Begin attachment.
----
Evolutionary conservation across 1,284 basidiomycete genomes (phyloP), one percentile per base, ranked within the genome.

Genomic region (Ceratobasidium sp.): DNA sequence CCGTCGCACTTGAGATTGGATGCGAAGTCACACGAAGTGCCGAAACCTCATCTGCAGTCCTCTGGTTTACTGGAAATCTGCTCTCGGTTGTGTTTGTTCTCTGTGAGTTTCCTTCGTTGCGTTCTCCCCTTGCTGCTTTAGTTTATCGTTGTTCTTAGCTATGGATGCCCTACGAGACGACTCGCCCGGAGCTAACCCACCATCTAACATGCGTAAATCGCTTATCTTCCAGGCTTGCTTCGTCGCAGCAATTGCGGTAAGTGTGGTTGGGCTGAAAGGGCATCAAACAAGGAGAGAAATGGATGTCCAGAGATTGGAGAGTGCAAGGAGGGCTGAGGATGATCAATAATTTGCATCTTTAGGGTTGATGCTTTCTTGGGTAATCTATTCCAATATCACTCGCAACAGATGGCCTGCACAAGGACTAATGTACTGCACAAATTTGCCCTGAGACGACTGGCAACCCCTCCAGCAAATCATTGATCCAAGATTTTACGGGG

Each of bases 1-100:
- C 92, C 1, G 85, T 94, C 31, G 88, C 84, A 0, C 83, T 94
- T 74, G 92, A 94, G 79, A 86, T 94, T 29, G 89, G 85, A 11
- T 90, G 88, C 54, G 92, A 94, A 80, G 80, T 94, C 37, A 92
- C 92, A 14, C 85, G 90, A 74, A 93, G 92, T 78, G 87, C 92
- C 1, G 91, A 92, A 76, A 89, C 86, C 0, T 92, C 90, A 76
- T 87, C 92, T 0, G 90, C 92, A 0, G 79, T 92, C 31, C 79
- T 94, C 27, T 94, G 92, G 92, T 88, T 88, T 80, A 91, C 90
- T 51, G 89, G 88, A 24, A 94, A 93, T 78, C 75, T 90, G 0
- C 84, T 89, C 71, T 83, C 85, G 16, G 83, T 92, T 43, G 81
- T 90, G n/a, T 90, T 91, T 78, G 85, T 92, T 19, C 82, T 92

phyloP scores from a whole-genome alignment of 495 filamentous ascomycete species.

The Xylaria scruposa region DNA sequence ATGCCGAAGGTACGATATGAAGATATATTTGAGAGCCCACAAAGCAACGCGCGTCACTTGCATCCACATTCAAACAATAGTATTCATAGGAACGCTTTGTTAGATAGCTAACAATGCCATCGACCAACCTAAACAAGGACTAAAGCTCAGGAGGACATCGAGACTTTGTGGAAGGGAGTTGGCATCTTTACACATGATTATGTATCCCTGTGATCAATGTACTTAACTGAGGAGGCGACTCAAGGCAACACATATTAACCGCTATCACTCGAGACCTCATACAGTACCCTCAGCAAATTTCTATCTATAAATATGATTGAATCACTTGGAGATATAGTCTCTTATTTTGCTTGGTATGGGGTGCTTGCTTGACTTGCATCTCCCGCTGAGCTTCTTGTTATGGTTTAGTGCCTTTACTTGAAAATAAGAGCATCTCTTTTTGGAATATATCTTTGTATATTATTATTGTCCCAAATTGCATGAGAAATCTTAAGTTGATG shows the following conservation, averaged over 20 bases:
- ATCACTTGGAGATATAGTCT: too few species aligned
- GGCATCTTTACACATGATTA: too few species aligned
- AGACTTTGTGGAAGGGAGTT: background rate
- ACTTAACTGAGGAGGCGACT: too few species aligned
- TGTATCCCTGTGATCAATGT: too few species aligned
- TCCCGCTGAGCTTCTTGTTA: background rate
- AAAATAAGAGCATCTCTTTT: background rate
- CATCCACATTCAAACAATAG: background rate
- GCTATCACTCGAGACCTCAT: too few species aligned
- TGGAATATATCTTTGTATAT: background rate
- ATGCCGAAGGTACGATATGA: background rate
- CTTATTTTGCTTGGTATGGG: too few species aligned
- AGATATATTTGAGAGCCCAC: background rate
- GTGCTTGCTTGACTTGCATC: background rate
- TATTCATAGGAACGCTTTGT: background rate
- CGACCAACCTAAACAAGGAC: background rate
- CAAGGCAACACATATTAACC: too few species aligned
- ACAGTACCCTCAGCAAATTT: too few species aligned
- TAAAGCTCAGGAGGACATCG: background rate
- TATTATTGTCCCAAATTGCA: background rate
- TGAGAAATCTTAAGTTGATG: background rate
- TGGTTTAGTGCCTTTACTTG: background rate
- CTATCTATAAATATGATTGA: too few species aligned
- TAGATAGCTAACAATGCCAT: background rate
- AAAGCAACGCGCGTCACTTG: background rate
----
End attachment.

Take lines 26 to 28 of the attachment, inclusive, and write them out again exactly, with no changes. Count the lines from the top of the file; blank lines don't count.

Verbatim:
- ATGCCGAAGGTACGATATGA: background rate
- CTTATTTTGCTTGGTATGGG: too few species aligned
- AGATATATTTGAGAGCCCAC: background rate